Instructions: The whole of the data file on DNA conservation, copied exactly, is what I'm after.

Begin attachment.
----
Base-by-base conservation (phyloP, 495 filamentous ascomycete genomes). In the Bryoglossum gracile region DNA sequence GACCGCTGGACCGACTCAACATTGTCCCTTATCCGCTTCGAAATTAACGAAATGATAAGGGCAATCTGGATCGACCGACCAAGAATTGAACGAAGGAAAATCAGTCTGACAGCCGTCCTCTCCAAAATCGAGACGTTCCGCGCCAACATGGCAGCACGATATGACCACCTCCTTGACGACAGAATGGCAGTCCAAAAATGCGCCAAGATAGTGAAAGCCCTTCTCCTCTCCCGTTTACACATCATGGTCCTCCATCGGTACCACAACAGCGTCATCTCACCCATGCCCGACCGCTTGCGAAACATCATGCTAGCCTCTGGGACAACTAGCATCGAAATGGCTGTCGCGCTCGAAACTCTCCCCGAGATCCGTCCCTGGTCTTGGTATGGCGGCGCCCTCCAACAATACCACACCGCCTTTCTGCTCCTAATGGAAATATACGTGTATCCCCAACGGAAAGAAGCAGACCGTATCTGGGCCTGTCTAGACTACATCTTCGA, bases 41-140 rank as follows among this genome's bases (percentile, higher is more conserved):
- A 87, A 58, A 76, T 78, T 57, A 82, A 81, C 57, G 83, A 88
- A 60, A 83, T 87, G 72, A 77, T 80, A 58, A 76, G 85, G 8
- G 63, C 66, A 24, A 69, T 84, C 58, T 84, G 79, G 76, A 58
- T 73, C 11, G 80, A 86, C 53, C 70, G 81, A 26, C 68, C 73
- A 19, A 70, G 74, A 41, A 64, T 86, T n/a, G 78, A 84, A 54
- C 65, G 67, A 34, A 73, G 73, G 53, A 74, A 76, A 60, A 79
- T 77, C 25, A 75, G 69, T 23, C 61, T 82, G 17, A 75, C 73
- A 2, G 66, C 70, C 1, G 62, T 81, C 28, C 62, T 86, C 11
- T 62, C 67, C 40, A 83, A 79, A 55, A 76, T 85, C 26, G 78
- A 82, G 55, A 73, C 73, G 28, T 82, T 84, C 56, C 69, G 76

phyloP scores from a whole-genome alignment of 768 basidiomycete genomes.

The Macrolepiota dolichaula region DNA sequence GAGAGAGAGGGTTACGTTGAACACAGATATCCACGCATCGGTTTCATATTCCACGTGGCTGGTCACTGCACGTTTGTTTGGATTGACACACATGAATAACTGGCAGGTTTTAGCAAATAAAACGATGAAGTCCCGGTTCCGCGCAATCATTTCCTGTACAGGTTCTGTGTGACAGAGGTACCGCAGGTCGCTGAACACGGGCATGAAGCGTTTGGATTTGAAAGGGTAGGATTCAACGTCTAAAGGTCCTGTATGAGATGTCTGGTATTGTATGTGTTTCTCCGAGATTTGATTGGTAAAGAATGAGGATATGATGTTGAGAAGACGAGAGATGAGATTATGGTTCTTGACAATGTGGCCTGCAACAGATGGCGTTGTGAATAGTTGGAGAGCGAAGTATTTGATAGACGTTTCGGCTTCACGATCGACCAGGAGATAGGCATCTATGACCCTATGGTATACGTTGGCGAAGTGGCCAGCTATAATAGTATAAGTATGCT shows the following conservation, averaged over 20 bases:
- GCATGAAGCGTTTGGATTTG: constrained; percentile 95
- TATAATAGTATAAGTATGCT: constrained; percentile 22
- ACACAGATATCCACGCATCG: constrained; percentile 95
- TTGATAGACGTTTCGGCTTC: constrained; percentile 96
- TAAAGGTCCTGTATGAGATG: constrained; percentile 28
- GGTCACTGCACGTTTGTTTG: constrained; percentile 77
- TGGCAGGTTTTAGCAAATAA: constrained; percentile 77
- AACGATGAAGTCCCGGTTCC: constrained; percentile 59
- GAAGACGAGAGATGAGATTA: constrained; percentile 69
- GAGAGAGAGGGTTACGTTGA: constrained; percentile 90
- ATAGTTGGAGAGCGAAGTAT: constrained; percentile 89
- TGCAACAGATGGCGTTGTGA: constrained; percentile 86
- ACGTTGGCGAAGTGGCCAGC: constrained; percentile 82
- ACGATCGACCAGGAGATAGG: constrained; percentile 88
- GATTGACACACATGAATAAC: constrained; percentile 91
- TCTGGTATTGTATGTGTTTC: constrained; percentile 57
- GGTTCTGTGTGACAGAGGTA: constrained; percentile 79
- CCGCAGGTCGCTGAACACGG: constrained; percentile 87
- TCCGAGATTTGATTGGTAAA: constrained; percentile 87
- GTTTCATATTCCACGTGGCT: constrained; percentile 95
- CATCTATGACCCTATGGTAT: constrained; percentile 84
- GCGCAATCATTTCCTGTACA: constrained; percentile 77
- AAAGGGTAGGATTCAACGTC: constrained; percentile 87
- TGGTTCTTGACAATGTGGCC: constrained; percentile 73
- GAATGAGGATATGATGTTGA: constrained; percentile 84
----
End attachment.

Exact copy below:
Base-by-base conservation (phyloP, 495 filamentous ascomycete genomes). In the Bryoglossum gracile region DNA sequence GACCGCTGGACCGACTCAACATTGTCCCTTATCCGCTTCGAAATTAACGAAATGATAAGGGCAATCTGGATCGACCGACCAAGAATTGAACGAAGGAAAATCAGTCTGACAGCCGTCCTCTCCAAAATCGAGACGTTCCGCGCCAACATGGCAGCACGATATGACCACCTCCTTGACGACAGAATGGCAGTCCAAAAATGCGCCAAGATAGTGAAAGCCCTTCTCCTCTCCCGTTTACACATCATGGTCCTCCATCGGTACCACAACAGCGTCATCTCACCCATGCCCGACCGCTTGCGAAACATCATGCTAGCCTCTGGGACAACTAGCATCGAAATGGCTGTCGCGCTCGAAACTCTCCCCGAGATCCGTCCCTGGTCTTGGTATGGCGGCGCCCTCCAACAATACCACACCGCCTTTCTGCTCCTAATGGAAATATACGTGTATCCCCAACGGAAAGAAGCAGACCGTATCTGGGCCTGTCTAGACTACATCTTCGA, bases 41-140 rank as follows among this genome's bases (percentile, higher is more conserved):
- A 87, A 58, A 76, T 78, T 57, A 82, A 81, C 57, G 83, A 88
- A 60, A 83, T 87, G 72, A 77, T 80, A 58, A 76, G 85, G 8
- G 63, C 66, A 24, A 69, T 84, C 58, T 84, G 79, G 76, A 58
- T 73, C 11, G 80, A 86, C 53, C 70, G 81, A 26, C 68, C 73
- A 19, A 70, G 74, A 41, A 64, T 86, T n/a, G 78, A 84, A 54
- C 65, G 67, A 34, A 73, G 73, G 53, A 74, A 76, A 60, A 79
- T 77, C 25, A 75, G 69, T 23, C 61, T 82, G 17, A 75, C 73
- A 2, G 66, C 70, C 1, G 62, T 81, C 28, C 62, T 86, C 11
- T 62, C 67, C 40, A 83, A 79, A 55, A 76, T 85, C 26, G 78
- A 82, G 55, A 73, C 73, G 28, T 82, T 84, C 56, C 69, G 76

phyloP scores from a whole-genome alignment of 768 basidiomycete genomes.

The Macrolepiota dolichaula region DNA sequence GAGAGAGAGGGTTACGTTGAACACAGATATCCACGCATCGGTTTCATATTCCACGTGGCTGGTCACTGCACGTTTGTTTGGATTGACACACATGAATAACTGGCAGGTTTTAGCAAATAAAACGATGAAGTCCCGGTTCCGCGCAATCATTTCCTGTACAGGTTCTGTGTGACAGAGGTACCGCAGGTCGCTGAACACGGGCATGAAGCGTTTGGATTTGAAAGGGTAGGATTCAACGTCTAAAGGTCCTGTATGAGATGTCTGGTATTGTATGTGTTTCTCCGAGATTTGATTGGTAAAGAATGAGGATATGATGTTGAGAAGACGAGAGATGAGATTATGGTTCTTGACAATGTGGCCTGCAACAGATGGCGTTGTGAATAGTTGGAGAGCGAAGTATTTGATAGACGTTTCGGCTTCACGATCGACCAGGAGATAGGCATCTATGACCCTATGGTATACGTTGGCGAAGTGGCCAGCTATAATAGTATAAGTATGCT shows the following conservation, averaged over 20 bases:
- GCATGAAGCGTTTGGATTTG: constrained; percentile 95
- TATAATAGTATAAGTATGCT: constrained; percentile 22
- ACACAGATATCCACGCATCG: constrained; percentile 95
- TTGATAGACGTTTCGGCTTC: constrained; percentile 96
- TAAAGGTCCTGTATGAGATG: constrained; percentile 28
- GGTCACTGCACGTTTGTTTG: constrained; percentile 77
- TGGCAGGTTTTAGCAAATAA: constrained; percentile 77
- AACGATGAAGTCCCGGTTCC: constrained; percentile 59
- GAAGACGAGAGATGAGATTA: constrained; percentile 69
- GAGAGAGAGGGTTACGTTGA: constrained; percentile 90
- ATAGTTGGAGAGCGAAGTAT: constrained; percentile 89
- TGCAACAGATGGCGTTGTGA: constrained; percentile 86
- ACGTTGGCGAAGTGGCCAGC: constrained; percentile 82
- ACGATCGACCAGGAGATAGG: constrained; percentile 88
- GATTGACACACATGAATAAC: constrained; percentile 91
- TCTGGTATTGTATGTGTTTC: constrained; percentile 57
- GGTTCTGTGTGACAGAGGTA: constrained; percentile 79
- CCGCAGGTCGCTGAACACGG: constrained; percentile 87
- TCCGAGATTTGATTGGTAAA: constrained; percentile 87
- GTTTCATATTCCACGTGGCT: constrained; percentile 95
- CATCTATGACCCTATGGTAT: constrained; percentile 84
- GCGCAATCATTTCCTGTACA: constrained; percentile 77
- AAAGGGTAGGATTCAACGTC: constrained; percentile 87
- TGGTTCTTGACAATGTGGCC: constrained; percentile 73
- GAATGAGGATATGATGTTGA: constrained; percentile 84